The broken gasoline pipeline that's caused shortages and price spikes in the Southeast is just days away from resuming normal operations.
The company, Colonial Pipeline, said Tuesday it's completed a 500-foot bypass to carry gasoline around the broken portion of the pipeline. It's currently conducting tests to make sure that the repair will work.
If it does, Colonial expects to start sending gasoline through the pipeline by Wednesday. It will then take several days for the fuel delivery supply chain to return to normal. The company said it has 700 employees and contractors working on the site.
The pipeline carries gas and other refined products such as jet fuel from refineries in the Houston area all the way to New Jersey. The leak's impact has been particularly severe in six Southeastern states that rely on the pipeline for a significant portion of their gasoline.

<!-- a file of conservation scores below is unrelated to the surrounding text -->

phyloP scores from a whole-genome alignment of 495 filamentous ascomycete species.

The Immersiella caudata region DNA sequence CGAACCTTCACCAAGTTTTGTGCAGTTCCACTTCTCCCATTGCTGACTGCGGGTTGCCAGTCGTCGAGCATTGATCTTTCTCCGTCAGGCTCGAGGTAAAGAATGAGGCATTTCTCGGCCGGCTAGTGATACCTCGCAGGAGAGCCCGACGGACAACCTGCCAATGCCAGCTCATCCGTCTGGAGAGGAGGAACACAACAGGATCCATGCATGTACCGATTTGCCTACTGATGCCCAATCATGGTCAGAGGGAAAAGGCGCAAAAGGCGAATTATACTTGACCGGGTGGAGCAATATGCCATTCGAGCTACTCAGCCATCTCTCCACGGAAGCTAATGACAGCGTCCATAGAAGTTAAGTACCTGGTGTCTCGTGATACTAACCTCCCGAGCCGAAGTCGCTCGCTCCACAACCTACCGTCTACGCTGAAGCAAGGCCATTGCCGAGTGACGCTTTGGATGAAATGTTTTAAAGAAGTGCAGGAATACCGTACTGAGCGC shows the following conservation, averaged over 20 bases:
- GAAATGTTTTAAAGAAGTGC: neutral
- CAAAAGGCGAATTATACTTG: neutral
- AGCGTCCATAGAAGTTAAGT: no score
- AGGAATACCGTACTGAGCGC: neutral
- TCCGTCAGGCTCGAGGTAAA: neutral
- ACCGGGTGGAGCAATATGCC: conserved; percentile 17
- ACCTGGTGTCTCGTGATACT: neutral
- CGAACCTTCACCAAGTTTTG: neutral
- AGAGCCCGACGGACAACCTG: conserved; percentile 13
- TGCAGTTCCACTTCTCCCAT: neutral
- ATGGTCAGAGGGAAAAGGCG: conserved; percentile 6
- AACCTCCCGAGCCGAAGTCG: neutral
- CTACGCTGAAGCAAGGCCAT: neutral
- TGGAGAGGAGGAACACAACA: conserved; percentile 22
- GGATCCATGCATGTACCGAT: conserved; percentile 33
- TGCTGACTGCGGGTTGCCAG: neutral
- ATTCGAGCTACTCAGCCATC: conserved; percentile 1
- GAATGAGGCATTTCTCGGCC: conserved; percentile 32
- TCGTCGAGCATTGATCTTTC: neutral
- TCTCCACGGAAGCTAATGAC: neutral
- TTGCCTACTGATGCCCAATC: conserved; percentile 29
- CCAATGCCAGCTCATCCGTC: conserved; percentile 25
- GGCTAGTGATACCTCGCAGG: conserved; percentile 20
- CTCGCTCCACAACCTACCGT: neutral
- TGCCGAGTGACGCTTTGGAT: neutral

Prices in those states - Alabama, Georgia, North Carolina, South Carolina, Tennessee and Virginia -- have spiked by as much as 20 cents since the weekend. Those states have have declared emergencies and relaxed restrictions on fuel transportation due to shortage.
The leak occurred on Sept. 9 in a rural area south of Birmingham, Alabama, on a portion of the pipeline that's 53 years old. Most of the pipeline was built in either the 1960s or 1970s, according to federal records.